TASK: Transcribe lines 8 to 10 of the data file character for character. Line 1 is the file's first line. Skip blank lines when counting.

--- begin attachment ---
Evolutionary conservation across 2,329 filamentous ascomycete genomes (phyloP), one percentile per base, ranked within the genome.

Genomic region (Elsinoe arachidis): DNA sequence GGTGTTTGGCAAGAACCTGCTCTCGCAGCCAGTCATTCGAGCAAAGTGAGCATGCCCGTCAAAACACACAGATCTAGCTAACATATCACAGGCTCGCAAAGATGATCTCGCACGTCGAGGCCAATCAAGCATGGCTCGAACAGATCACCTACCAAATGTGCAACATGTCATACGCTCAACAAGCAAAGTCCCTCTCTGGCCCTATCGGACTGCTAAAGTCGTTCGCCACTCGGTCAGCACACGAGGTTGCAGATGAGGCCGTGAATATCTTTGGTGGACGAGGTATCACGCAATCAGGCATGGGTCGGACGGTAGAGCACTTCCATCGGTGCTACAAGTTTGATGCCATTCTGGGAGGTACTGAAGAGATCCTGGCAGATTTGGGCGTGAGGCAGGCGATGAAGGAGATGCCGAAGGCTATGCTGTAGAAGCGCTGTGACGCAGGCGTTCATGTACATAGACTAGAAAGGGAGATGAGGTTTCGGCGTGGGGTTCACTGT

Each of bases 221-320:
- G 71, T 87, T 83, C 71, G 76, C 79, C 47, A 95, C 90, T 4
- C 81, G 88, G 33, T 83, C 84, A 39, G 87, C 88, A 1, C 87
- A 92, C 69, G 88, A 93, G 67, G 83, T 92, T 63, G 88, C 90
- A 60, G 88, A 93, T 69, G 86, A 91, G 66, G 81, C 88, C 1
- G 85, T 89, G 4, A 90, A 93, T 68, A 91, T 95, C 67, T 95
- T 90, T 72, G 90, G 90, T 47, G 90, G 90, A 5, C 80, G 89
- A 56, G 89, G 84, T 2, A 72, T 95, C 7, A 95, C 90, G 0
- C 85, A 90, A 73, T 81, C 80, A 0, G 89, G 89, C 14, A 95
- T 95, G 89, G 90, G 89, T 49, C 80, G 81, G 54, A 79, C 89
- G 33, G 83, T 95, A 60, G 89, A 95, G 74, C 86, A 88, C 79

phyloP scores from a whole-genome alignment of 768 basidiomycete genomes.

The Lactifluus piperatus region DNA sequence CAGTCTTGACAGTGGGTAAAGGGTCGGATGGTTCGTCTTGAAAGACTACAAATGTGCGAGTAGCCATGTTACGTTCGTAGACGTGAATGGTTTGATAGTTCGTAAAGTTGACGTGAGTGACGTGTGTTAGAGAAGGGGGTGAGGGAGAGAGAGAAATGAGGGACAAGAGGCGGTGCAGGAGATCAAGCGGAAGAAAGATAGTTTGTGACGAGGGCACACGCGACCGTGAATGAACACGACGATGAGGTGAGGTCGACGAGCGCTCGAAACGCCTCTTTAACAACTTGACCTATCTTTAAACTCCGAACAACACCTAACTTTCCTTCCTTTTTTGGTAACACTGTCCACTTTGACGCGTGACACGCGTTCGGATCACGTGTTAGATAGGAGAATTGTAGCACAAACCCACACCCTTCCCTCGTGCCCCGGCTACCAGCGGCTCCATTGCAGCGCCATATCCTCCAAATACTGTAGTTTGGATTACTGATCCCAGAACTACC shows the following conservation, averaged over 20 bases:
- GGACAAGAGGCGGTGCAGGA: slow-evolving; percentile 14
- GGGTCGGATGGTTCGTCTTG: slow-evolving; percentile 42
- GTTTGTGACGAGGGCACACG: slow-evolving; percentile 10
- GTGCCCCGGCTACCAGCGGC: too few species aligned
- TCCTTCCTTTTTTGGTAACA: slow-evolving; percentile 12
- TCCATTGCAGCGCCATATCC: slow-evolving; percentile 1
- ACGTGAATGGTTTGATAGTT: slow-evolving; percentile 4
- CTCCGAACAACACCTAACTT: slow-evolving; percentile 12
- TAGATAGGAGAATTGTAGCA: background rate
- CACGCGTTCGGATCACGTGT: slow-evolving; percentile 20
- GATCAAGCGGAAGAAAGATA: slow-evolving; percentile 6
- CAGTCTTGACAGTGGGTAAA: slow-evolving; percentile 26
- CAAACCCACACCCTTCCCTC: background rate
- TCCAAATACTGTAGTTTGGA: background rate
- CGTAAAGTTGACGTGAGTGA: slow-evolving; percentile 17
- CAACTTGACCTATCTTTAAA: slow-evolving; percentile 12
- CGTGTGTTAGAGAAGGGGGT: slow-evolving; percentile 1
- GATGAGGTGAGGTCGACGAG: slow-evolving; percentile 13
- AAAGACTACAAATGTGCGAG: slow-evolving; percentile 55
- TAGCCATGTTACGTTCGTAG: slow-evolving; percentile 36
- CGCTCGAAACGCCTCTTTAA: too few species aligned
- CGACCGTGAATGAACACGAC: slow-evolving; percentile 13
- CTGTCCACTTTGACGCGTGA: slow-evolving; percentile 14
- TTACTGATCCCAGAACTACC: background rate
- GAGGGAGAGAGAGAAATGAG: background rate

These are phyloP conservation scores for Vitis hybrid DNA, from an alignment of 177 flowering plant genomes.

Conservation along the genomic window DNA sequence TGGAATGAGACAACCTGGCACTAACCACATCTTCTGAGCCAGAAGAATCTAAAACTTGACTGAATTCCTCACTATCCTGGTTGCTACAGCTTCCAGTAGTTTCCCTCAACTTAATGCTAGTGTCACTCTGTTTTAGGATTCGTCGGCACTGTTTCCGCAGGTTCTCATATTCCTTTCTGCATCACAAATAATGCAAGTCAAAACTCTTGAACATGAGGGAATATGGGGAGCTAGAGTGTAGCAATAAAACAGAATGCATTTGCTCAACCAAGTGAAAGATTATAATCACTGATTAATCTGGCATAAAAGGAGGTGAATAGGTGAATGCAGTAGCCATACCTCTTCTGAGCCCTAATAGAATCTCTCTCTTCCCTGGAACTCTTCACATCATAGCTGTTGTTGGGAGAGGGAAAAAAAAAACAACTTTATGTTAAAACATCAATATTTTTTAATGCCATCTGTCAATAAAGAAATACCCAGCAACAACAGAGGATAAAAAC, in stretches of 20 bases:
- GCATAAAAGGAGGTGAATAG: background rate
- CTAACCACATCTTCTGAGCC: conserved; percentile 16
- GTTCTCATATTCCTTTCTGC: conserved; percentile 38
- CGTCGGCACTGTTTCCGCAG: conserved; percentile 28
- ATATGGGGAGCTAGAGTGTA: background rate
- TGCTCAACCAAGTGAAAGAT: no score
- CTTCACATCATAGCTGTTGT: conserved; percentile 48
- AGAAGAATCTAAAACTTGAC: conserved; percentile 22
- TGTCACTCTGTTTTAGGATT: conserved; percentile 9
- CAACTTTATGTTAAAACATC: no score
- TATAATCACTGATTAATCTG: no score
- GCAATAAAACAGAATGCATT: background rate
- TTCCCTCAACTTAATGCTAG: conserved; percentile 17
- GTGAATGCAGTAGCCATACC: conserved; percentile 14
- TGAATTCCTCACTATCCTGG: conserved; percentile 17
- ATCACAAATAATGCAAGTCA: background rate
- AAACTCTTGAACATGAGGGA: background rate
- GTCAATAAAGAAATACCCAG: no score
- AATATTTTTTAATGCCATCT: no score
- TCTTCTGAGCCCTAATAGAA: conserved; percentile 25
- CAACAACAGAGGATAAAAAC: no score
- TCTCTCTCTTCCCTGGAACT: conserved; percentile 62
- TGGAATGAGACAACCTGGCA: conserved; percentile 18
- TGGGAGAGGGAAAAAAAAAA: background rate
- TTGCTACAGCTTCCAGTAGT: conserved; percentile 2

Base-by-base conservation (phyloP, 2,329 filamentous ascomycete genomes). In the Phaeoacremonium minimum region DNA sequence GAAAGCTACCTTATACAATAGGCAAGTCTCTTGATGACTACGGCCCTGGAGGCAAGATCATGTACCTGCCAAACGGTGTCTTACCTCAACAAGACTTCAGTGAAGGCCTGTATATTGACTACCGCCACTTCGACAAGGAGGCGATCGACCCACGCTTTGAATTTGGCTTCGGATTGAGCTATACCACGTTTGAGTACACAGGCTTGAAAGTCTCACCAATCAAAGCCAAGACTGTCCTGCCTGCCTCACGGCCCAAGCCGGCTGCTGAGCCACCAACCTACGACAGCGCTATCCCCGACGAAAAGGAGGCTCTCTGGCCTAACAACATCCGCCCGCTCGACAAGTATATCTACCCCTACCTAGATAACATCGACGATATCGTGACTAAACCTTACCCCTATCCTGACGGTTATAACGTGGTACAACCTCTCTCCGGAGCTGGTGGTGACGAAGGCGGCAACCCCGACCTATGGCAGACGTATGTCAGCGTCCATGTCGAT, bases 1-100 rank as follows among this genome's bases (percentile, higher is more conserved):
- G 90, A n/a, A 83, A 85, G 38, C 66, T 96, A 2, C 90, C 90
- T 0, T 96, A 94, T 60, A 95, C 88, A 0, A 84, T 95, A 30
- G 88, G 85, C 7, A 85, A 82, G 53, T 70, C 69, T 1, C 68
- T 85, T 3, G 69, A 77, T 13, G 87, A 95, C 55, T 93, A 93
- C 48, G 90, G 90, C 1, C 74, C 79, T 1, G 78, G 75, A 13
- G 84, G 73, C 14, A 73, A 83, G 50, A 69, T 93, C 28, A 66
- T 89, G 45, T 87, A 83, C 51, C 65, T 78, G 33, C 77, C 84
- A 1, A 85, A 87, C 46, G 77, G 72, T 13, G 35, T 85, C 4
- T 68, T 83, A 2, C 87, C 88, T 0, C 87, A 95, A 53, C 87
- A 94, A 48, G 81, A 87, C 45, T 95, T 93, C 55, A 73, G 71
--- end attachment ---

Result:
- G 85, T 89, G 4, A 90, A 93, T 68, A 91, T 95, C 67, T 95
- T 90, T 72, G 90, G 90, T 47, G 90, G 90, A 5, C 80, G 89
- A 56, G 89, G 84, T 2, A 72, T 95, C 7, A 95, C 90, G 0